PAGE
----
Responding to Civic Priorities through Public Art

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May 20, 2020
by Soila Kenya
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Responding to Civic Priorities through Public Art

Salzburg Global Fellows Alphonse Smith and Heidi Schmalbach help build artists’ capacity and address civic needs Art Fellows pose for a group photo

In November 2019, ten artists in New Orleans, Louisiana, participated in a series of training sessions to create art installations at key intersections near drainage canals and pumping stations. The aim? To build awareness of how the city’s drainage infrastructure works.

Alphonse Smith and Heidi Schmalbach developed the training after receiving a micro-grant from Salzburg Global Seminar and the Kresge Foundation. Smith and Schmalbach, who attended the third and fourth programs of the Salzburg Global Forum for Young Cultural Innovators respectively, wanted to help local artists respond to civic priorities through public art interventions and creative place-making.

What came to fruition is the Civic Art Fellowship, a partnership between Arts Council New Orleans, of which Smith is executive director, and the Gentilly Resilience District. The District is an initiative led by the City of New Orleans’ Office of Resilience and Sustainability that aims to reduce flood risk, slow land subsidence, improve energy reliability, and encourage neighborhood revitalization.

Working in partnership with the District, Arts Council New Orleans is bringing an artistic flair to civic duty. Smith said, “The original concept was developed after meeting St. Paul artist and YCI fellow Amanda Lovelee in Salzburg, after which time a group of New Orleans YCIs visited Minneapolis to research best practice models.”

Heidi Schmalbach, a fellow YCI from New Orleans, was involved in the project as the former executive director and now an executive advisor to Arts Council New Orleans. She said, “There are a lot of people who already work for the city… in particular, the city of New Orleans, who are already creative professionals, artists, hobbyists when they’re not in their nine to five city job[s].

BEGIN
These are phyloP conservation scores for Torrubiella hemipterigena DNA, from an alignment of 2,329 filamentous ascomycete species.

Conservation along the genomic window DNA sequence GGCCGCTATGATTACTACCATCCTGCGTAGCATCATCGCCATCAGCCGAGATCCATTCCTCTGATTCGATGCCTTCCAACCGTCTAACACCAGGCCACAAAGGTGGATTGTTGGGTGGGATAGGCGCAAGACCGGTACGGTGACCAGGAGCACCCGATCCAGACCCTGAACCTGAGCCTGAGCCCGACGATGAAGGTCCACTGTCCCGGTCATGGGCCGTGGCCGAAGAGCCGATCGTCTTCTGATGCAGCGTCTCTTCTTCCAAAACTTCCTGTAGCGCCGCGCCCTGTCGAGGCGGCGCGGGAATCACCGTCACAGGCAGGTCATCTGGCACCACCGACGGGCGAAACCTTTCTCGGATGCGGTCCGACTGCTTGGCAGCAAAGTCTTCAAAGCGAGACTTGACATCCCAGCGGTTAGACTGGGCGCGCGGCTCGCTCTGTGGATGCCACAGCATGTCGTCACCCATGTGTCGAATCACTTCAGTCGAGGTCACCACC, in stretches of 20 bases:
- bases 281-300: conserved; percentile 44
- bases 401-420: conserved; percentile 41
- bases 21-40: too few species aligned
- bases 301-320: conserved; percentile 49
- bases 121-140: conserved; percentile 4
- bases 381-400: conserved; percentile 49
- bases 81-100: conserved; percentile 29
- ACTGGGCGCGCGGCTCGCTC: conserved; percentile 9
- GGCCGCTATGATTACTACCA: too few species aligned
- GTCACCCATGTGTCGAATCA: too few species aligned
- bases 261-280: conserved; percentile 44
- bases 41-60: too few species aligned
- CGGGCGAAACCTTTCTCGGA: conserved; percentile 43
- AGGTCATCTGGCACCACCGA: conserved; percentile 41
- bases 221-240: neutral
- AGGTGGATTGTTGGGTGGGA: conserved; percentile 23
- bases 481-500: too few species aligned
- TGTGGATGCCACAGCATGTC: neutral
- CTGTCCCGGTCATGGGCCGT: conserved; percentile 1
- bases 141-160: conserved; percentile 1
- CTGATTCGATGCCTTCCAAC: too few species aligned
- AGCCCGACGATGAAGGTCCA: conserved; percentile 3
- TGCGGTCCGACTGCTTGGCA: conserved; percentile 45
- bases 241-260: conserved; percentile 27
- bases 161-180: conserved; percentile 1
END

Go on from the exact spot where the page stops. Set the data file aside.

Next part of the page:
“And for various reasons, people feel like they have to hang up their creative hat when they walk in the door of city government. So we’re interested in the creative energies of people who are already in city government jobs and how to design with artists new ways to interface with [the public].”

Other partners involved with the Civic Art Fellowship include Crescent City Renaissance Alliance, the Water Leaders Institute, and Prospect New Orleans. The specialized training equips artists with technical knowledge related to critical civic issues facing New Orleans while providing peer-to-peer learning, mentorship, and social networking opportunities for the cohort.

The Civic Art Fellowship aims to produce public art along Gentilly’s water features to enhance the public’s understanding of living with water. While doing so, the Fellowship builds the artists’ capacity to address critical civic needs. Artists provide a sense of place through their work to advance future use and development of the location. They create lasting, innovative artwork that influences and shapes the development of the Gentilly Resilience District.

Despite the project’s projected gains, convincing government officials at the beginning of the process was far from easy. “There’s a key disconnect between the government and arts sector,” said Schmalbach. Smith added the critical issue is the two sectors don’t speak the same language. “I think we have a common language that we can speak, but that just hasn’t been defined yet,” he explained.

Smith said it was a matter of aligning agendas and ensuring each side felt their priorities were being addressed. Rather than merely commissioning beautiful artwork for the project, the Fellowship went a step further and also incorporated the artists’ training to benefit New Orleans’ creative scene. The city got what they wanted in artwork, but there was also a great benefit enjoyed by the participating artists.

Smith believes Arts Council New Orleans – and members of the YCI New Orleans Hub – can bridge divides between artists and government officials. He said, “It helps to give credibility and a little bit more weight to the idea that we’re not just these crazy arts non-profit administrators who are coming up with this idea that this is something that folks believe in. So to be awarded a micro-grant for that proposal says that the idea is valid. We’re hopeful that we can sort of build on that as we move forward with the program.”


The Salzburg Global Forum for Young Cultural Innovators empowers rising talents in the creative sector to drive social, economic, and urban change. Launched in 2014, it is building a global network of 500 competitively-selected changemakers in “hub” communities who design collaborative projects, build skills, gain mentors, and connect to upcoming innovators in their cities and countries.    

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